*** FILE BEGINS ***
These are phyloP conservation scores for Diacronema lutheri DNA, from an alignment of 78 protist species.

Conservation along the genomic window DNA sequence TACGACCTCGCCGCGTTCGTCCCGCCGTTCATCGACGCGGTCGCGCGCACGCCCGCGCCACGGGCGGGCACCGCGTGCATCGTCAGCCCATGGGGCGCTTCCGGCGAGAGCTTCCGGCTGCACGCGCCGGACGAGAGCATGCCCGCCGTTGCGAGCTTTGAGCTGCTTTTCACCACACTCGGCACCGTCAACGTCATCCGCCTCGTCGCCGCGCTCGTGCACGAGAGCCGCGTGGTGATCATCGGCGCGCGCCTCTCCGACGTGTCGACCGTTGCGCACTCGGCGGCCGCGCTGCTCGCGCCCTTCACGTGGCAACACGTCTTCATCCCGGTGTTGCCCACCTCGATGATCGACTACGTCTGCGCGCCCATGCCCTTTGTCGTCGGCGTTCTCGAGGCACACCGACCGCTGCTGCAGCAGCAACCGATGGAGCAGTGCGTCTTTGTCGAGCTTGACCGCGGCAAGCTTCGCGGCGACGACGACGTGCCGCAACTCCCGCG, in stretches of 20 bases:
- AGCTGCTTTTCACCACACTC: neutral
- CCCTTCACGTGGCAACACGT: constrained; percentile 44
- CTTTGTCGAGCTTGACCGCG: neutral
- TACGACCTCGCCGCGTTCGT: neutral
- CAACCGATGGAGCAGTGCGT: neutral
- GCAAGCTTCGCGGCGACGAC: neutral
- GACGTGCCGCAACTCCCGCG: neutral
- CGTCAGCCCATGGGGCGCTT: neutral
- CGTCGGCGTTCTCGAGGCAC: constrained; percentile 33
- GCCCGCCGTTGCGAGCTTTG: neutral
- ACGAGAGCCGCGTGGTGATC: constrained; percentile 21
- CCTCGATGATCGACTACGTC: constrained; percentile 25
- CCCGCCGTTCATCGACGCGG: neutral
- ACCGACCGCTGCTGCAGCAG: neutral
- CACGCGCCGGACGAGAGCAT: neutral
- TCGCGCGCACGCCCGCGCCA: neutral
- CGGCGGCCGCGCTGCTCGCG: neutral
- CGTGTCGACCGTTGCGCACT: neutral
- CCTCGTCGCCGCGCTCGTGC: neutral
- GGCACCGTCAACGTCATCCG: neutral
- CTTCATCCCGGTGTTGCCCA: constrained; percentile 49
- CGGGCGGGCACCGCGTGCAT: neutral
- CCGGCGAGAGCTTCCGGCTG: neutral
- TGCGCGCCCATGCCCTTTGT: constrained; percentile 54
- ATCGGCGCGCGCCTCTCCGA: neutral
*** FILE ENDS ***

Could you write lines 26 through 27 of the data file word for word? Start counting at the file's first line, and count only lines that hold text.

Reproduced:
- TGCGCGCCCATGCCCTTTGT: constrained; percentile 54
- ATCGGCGCGCGCCTCTCCGA: neutral